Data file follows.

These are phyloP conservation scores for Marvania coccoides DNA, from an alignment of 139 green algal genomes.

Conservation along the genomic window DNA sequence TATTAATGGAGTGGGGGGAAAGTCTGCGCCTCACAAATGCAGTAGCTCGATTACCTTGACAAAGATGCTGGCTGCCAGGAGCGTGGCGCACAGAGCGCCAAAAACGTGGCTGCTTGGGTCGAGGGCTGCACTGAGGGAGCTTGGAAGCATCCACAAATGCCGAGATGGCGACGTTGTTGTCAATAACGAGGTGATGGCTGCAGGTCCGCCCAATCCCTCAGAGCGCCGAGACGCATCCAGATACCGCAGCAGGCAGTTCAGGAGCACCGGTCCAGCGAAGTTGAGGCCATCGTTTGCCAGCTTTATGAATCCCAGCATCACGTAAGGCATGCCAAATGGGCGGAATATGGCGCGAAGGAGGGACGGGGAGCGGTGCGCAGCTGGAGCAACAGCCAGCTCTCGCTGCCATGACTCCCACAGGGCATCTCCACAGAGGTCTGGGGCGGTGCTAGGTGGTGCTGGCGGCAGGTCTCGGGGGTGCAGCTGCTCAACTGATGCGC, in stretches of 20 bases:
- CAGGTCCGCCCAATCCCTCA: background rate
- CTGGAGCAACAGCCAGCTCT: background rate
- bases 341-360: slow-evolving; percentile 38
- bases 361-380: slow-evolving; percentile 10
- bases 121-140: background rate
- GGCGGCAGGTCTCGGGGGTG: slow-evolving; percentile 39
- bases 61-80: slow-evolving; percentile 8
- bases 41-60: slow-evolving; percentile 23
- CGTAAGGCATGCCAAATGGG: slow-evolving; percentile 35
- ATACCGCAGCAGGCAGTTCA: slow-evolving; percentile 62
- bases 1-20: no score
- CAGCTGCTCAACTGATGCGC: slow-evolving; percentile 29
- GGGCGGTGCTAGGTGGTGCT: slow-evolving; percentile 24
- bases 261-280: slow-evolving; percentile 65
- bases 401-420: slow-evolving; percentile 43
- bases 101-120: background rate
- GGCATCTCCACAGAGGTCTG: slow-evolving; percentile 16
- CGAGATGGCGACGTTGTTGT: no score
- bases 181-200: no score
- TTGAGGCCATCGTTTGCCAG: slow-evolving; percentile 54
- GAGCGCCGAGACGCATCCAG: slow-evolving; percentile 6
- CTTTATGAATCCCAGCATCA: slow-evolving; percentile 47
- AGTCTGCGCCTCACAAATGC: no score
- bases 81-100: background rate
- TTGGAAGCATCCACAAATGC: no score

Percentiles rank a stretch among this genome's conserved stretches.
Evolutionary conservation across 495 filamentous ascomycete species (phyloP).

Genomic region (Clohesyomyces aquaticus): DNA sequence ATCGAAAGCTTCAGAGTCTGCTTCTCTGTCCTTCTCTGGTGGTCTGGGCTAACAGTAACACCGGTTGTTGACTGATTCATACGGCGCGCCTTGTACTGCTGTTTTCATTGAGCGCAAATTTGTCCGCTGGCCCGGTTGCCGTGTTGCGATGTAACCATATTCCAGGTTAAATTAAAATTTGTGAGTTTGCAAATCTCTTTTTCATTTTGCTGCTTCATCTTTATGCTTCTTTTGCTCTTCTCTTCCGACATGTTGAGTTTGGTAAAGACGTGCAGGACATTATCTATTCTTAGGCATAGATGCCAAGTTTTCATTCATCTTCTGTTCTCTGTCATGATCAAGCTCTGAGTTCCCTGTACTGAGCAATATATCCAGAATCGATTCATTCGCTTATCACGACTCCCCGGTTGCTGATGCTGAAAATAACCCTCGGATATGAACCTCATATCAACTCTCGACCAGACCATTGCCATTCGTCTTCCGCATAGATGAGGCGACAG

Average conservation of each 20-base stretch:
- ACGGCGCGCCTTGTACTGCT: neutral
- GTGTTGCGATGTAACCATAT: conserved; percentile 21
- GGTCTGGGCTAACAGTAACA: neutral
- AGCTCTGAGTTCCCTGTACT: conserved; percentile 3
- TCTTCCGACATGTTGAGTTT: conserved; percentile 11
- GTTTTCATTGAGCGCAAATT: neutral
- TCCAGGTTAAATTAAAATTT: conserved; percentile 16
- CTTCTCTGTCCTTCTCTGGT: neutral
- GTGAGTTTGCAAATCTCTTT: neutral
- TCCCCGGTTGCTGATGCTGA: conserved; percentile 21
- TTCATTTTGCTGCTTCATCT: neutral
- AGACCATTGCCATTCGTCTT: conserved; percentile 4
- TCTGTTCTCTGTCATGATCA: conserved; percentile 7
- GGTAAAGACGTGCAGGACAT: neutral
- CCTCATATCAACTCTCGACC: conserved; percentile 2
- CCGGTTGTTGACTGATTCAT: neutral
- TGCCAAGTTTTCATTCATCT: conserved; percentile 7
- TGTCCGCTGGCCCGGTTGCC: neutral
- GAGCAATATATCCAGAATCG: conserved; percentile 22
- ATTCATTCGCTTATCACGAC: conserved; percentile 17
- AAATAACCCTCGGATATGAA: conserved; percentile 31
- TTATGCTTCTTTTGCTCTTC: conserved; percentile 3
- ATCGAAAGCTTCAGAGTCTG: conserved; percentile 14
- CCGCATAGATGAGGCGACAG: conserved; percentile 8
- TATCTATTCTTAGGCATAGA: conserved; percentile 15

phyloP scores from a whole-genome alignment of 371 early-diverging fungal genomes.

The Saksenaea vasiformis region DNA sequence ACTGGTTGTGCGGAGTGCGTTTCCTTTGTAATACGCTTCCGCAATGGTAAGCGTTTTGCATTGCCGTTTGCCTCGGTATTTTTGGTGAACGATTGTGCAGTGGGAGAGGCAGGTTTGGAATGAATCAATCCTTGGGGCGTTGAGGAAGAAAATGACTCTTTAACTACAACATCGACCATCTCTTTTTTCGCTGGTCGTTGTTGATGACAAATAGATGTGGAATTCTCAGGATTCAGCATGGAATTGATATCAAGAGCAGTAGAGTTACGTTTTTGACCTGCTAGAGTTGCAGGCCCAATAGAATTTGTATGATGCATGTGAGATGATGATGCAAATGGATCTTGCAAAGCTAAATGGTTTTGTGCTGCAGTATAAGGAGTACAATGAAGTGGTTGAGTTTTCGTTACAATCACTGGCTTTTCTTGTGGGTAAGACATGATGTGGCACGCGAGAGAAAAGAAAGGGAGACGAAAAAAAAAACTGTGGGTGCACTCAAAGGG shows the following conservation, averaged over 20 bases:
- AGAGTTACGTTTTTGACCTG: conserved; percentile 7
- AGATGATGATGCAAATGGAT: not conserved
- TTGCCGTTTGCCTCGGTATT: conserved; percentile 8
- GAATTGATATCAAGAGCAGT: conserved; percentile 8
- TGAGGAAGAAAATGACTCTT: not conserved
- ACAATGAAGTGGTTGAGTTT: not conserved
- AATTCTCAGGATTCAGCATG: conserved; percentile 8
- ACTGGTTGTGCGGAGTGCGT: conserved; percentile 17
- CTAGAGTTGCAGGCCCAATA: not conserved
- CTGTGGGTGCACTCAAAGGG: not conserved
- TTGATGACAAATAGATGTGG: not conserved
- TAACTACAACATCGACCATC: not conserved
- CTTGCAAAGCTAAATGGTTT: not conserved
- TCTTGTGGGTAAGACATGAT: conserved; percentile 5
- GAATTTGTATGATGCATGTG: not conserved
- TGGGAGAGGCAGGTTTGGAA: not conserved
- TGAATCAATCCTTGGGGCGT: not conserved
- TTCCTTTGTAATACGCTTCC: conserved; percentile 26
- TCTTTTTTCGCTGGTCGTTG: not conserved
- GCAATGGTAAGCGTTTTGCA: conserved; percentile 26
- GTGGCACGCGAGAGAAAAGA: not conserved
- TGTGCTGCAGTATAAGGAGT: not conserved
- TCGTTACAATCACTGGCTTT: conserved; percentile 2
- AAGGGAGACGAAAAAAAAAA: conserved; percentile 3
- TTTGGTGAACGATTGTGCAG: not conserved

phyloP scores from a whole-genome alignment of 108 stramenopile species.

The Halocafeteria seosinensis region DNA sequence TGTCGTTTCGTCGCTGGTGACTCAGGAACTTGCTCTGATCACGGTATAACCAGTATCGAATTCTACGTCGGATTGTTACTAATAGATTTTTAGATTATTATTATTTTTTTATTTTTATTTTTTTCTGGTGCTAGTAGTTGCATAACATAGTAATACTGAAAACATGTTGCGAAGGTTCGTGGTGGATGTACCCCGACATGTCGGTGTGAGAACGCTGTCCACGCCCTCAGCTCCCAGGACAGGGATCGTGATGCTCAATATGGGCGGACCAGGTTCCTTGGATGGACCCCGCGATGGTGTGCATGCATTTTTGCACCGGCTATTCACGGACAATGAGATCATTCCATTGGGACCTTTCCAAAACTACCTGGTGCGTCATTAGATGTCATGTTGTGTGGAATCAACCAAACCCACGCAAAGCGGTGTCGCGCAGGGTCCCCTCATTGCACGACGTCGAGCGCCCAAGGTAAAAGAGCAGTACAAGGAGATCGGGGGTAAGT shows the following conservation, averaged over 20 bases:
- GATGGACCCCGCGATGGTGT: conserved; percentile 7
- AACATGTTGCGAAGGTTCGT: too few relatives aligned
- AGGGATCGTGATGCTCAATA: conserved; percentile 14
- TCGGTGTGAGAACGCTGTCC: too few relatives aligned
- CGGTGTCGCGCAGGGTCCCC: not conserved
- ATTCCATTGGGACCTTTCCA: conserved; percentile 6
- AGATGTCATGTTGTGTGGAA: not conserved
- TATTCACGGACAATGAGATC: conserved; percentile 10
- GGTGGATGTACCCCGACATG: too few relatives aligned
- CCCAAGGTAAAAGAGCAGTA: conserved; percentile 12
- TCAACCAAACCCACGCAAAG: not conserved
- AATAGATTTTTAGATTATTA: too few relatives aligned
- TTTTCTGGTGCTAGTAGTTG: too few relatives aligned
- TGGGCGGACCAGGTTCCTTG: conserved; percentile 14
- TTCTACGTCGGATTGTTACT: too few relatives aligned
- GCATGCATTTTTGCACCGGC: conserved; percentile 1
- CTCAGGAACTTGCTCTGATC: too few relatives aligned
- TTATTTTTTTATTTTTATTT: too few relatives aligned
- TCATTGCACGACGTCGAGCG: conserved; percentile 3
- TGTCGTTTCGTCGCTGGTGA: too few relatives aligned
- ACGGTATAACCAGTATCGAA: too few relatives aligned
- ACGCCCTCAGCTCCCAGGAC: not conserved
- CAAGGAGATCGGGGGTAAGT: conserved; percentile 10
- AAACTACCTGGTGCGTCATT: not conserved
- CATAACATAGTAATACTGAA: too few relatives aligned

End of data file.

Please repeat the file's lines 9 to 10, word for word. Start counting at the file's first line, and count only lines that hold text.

- bases 61-80: slow-evolving; percentile 8
- bases 41-60: slow-evolving; percentile 23